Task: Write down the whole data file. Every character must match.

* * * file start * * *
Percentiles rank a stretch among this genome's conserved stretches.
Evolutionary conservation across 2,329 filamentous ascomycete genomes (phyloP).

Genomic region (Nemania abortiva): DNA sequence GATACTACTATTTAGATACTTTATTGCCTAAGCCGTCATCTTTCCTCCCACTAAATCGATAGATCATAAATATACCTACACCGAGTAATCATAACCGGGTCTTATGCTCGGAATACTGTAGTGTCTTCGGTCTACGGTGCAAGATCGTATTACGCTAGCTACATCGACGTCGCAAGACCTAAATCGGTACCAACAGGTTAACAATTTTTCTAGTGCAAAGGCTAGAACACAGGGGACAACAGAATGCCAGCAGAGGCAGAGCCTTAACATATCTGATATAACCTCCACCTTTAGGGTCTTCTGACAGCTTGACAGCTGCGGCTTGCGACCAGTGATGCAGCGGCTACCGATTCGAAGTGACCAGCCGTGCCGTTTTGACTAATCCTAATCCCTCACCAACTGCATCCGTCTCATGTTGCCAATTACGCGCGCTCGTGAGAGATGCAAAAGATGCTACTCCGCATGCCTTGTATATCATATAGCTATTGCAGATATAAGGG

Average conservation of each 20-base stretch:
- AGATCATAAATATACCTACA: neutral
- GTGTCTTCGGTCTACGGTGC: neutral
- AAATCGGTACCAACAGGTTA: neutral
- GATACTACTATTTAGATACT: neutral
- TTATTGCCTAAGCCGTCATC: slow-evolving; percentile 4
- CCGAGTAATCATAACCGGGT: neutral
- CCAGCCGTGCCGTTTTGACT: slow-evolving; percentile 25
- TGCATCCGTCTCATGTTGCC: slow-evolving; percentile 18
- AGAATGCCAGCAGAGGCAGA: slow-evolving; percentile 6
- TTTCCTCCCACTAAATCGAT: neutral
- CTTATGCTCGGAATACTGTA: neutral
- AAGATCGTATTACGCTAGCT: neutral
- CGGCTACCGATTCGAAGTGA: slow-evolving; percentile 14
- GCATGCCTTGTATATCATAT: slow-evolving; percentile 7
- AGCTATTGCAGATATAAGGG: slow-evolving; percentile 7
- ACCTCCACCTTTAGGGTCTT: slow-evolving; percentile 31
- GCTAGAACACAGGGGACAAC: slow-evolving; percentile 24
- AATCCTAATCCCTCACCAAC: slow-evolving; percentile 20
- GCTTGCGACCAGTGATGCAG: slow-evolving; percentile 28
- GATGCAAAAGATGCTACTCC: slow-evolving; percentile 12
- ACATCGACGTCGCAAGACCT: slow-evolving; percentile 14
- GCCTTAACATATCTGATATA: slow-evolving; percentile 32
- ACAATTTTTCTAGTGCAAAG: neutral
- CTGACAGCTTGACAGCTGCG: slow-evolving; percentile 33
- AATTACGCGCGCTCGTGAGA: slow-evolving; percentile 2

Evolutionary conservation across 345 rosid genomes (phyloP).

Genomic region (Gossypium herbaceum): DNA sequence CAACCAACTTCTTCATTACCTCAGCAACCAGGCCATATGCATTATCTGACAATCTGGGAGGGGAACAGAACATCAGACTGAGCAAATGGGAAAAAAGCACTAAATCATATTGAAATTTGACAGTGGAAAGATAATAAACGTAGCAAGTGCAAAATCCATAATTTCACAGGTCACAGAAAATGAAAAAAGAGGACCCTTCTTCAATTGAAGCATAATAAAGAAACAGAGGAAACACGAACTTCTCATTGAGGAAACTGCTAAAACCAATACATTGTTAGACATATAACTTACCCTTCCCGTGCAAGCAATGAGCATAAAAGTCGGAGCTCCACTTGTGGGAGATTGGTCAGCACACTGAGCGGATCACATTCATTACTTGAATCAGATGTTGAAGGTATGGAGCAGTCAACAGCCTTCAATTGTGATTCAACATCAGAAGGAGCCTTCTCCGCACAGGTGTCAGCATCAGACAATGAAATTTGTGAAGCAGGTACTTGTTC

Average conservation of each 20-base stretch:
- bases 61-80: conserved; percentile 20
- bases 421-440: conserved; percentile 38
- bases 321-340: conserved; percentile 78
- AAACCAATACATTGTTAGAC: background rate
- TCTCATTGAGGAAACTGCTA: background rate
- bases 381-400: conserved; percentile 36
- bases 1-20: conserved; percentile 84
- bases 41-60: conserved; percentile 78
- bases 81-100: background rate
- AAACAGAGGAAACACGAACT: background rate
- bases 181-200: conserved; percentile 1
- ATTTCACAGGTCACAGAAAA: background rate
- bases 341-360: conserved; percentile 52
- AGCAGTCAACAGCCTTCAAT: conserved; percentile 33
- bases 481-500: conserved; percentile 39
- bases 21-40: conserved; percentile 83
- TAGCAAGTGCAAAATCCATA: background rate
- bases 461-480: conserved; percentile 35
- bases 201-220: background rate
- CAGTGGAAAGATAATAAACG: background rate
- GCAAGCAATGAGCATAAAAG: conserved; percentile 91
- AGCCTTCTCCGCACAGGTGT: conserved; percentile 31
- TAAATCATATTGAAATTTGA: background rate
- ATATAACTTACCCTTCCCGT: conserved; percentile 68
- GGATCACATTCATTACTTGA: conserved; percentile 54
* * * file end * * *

Percentiles rank a stretch among this genome's conserved stretches.
Evolutionary conservation across 2,329 filamentous ascomycete genomes (phyloP).

Genomic region (Nemania abortiva): DNA sequence GATACTACTATTTAGATACTTTATTGCCTAAGCCGTCATCTTTCCTCCCACTAAATCGATAGATCATAAATATACCTACACCGAGTAATCATAACCGGGTCTTATGCTCGGAATACTGTAGTGTCTTCGGTCTACGGTGCAAGATCGTATTACGCTAGCTACATCGACGTCGCAAGACCTAAATCGGTACCAACAGGTTAACAATTTTTCTAGTGCAAAGGCTAGAACACAGGGGACAACAGAATGCCAGCAGAGGCAGAGCCTTAACATATCTGATATAACCTCCACCTTTAGGGTCTTCTGACAGCTTGACAGCTGCGGCTTGCGACCAGTGATGCAGCGGCTACCGATTCGAAGTGACCAGCCGTGCCGTTTTGACTAATCCTAATCCCTCACCAACTGCATCCGTCTCATGTTGCCAATTACGCGCGCTCGTGAGAGATGCAAAAGATGCTACTCCGCATGCCTTGTATATCATATAGCTATTGCAGATATAAGGG

Average conservation of each 20-base stretch:
- AGATCATAAATATACCTACA: neutral
- GTGTCTTCGGTCTACGGTGC: neutral
- AAATCGGTACCAACAGGTTA: neutral
- GATACTACTATTTAGATACT: neutral
- TTATTGCCTAAGCCGTCATC: slow-evolving; percentile 4
- CCGAGTAATCATAACCGGGT: neutral
- CCAGCCGTGCCGTTTTGACT: slow-evolving; percentile 25
- TGCATCCGTCTCATGTTGCC: slow-evolving; percentile 18
- AGAATGCCAGCAGAGGCAGA: slow-evolving; percentile 6
- TTTCCTCCCACTAAATCGAT: neutral
- CTTATGCTCGGAATACTGTA: neutral
- AAGATCGTATTACGCTAGCT: neutral
- CGGCTACCGATTCGAAGTGA: slow-evolving; percentile 14
- GCATGCCTTGTATATCATAT: slow-evolving; percentile 7
- AGCTATTGCAGATATAAGGG: slow-evolving; percentile 7
- ACCTCCACCTTTAGGGTCTT: slow-evolving; percentile 31
- GCTAGAACACAGGGGACAAC: slow-evolving; percentile 24
- AATCCTAATCCCTCACCAAC: slow-evolving; percentile 20
- GCTTGCGACCAGTGATGCAG: slow-evolving; percentile 28
- GATGCAAAAGATGCTACTCC: slow-evolving; percentile 12
- ACATCGACGTCGCAAGACCT: slow-evolving; percentile 14
- GCCTTAACATATCTGATATA: slow-evolving; percentile 32
- ACAATTTTTCTAGTGCAAAG: neutral
- CTGACAGCTTGACAGCTGCG: slow-evolving; percentile 33
- AATTACGCGCGCTCGTGAGA: slow-evolving; percentile 2

Evolutionary conservation across 345 rosid genomes (phyloP).

Genomic region (Gossypium herbaceum): DNA sequence CAACCAACTTCTTCATTACCTCAGCAACCAGGCCATATGCATTATCTGACAATCTGGGAGGGGAACAGAACATCAGACTGAGCAAATGGGAAAAAAGCACTAAATCATATTGAAATTTGACAGTGGAAAGATAATAAACGTAGCAAGTGCAAAATCCATAATTTCACAGGTCACAGAAAATGAAAAAAGAGGACCCTTCTTCAATTGAAGCATAATAAAGAAACAGAGGAAACACGAACTTCTCATTGAGGAAACTGCTAAAACCAATACATTGTTAGACATATAACTTACCCTTCCCGTGCAAGCAATGAGCATAAAAGTCGGAGCTCCACTTGTGGGAGATTGGTCAGCACACTGAGCGGATCACATTCATTACTTGAATCAGATGTTGAAGGTATGGAGCAGTCAACAGCCTTCAATTGTGATTCAACATCAGAAGGAGCCTTCTCCGCACAGGTGTCAGCATCAGACAATGAAATTTGTGAAGCAGGTACTTGTTC

Average conservation of each 20-base stretch:
- bases 61-80: conserved; percentile 20
- bases 421-440: conserved; percentile 38
- bases 321-340: conserved; percentile 78
- AAACCAATACATTGTTAGAC: background rate
- TCTCATTGAGGAAACTGCTA: background rate
- bases 381-400: conserved; percentile 36
- bases 1-20: conserved; percentile 84
- bases 41-60: conserved; percentile 78
- bases 81-100: background rate
- AAACAGAGGAAACACGAACT: background rate
- bases 181-200: conserved; percentile 1
- ATTTCACAGGTCACAGAAAA: background rate
- bases 341-360: conserved; percentile 52
- AGCAGTCAACAGCCTTCAAT: conserved; percentile 33
- bases 481-500: conserved; percentile 39
- bases 21-40: conserved; percentile 83
- TAGCAAGTGCAAAATCCATA: background rate
- bases 461-480: conserved; percentile 35
- bases 201-220: background rate
- CAGTGGAAAGATAATAAACG: background rate
- GCAAGCAATGAGCATAAAAG: conserved; percentile 91
- AGCCTTCTCCGCACAGGTGT: conserved; percentile 31
- TAAATCATATTGAAATTTGA: background rate
- ATATAACTTACCCTTCCCGT: conserved; percentile 68
- GGATCACATTCATTACTTGA: conserved; percentile 54